Common complaint enquiries

The Professional Conduct section of the Medical Council often deals with enquiries concerning medical certificates, medical records and advertising regulations.

Medical Certificates
The Medical Council receives numerous enquiries and complaints regarding the quality, accuracy and truthfulness of medical certificates. Guidelines are contained in the Medical Council's Medical Certificates Policy.

Section 133 of the Health Practitioner Regulation National Law (NSW) states as follows.

(1) A person must not advertise a regulated health service, or business that provides a regulated health service, in any of the following ways:

(a) is false, misleading or deceptive or is likely to be misleading or deceptive

(b) offers a gift, discount or other inducement to attract a person to use the service of the business, unless the advertisement also states the terms and conditions of the offer

(c) uses testimonials or purported tesimonials about the service or business

(d) creates an unreasonable expectation of beneficial treatment

(e) directly or indirectly encourages the indiscriminate or unnecessary use of regulated health services

Maximum penalty (a) in the case of an individual: $5,000, or

(b) in the case of a body corporate: $10,000.

(2) A person does not commit an offence against subsection (1) merely because the person, as part of the person's business, prints or publishes an advertisement for another person.

(3) In proceedings for an offence against this section, a court may have regard to a guideline approved by a National Board about the advertising of regulated health services.

(4) In this section 'regulated health service' means a service provided by, or usually provided by, a health practitioner.

The Medical Board of Australia has developed guidelines concerning advertising.

Medical Records
The law requires records to be kept by medical practitioners. Schedule 2 of the Health Practitioner Regulation (NSW) Regulation 2010 prescribes the information that must be included in records to be kept by medical practitioners and medical corporations in relation to patients.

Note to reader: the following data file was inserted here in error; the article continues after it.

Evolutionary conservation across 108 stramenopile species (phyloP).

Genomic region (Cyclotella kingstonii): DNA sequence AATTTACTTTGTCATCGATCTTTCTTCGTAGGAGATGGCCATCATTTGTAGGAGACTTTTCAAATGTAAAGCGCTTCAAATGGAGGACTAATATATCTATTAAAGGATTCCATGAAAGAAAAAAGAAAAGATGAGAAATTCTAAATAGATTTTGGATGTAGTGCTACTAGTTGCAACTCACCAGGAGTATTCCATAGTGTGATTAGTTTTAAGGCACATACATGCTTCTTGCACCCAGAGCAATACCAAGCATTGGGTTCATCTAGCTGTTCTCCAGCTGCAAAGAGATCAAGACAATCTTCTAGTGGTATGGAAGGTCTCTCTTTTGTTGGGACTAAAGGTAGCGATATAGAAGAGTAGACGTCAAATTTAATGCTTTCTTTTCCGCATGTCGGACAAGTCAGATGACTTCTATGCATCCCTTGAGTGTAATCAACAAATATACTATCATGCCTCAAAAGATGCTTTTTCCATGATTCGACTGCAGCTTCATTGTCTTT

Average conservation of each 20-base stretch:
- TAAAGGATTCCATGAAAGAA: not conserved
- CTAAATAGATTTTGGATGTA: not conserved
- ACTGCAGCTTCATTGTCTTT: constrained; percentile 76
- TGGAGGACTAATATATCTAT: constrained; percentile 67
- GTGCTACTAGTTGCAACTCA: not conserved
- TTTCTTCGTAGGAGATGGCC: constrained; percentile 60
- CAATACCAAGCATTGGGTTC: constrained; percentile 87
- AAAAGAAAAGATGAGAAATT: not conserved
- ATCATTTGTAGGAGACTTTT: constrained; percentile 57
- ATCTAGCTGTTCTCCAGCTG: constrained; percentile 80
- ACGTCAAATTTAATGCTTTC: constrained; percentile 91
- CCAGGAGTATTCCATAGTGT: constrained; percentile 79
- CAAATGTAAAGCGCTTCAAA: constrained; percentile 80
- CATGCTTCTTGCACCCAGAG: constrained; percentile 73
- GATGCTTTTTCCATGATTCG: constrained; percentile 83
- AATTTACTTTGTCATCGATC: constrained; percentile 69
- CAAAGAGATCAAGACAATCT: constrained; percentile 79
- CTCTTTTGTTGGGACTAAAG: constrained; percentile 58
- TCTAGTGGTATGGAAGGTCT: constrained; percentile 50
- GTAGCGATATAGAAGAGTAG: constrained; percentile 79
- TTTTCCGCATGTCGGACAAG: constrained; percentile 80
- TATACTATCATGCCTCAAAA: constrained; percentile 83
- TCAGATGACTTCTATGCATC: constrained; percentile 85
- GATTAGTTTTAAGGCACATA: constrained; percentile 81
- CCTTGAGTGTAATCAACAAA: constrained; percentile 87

In particular, the regulation requires a medical corporation to appoint a medical practitioner responsible for the corporation's record keeping. Such appointment must be in writing and in force at all times.

Health Practitioner Regulation (New South Wales) Regulation 2010 Reg 8 - Medical services corporation to appoint practitioner to be responsible for record keeping:

(1) A medical corporation must, by written notice given to the Medical Council, appoint a medical practitioner responsible for record keeping by the corporation. There must be such an appointment in force at all times, otherwise the medical corporation is guilty of an offence. Maximum penalty: 2 penalty units.

(2) The notice of appointment must be accompanied by a notice of acceptance of the appointment signed by the appointed person.

(3) An appointment may be revoked by written notice to the Medical Council given either by the corporation or by or on behalf of the appointed person. The appointment is automatically revoked if the person appointed ceases to be a medical practitioner.

(4) If a medical corporation contravenes this Part or Schedule 2 the person appointed under this section, to be responsible for record keeping by the corporation at the time of the contravention, is taken to have contravened the provision.

Form (complete and return to the Medical Council):
Appointment of a person to be responsible for the creation and retention of medical records by a corporation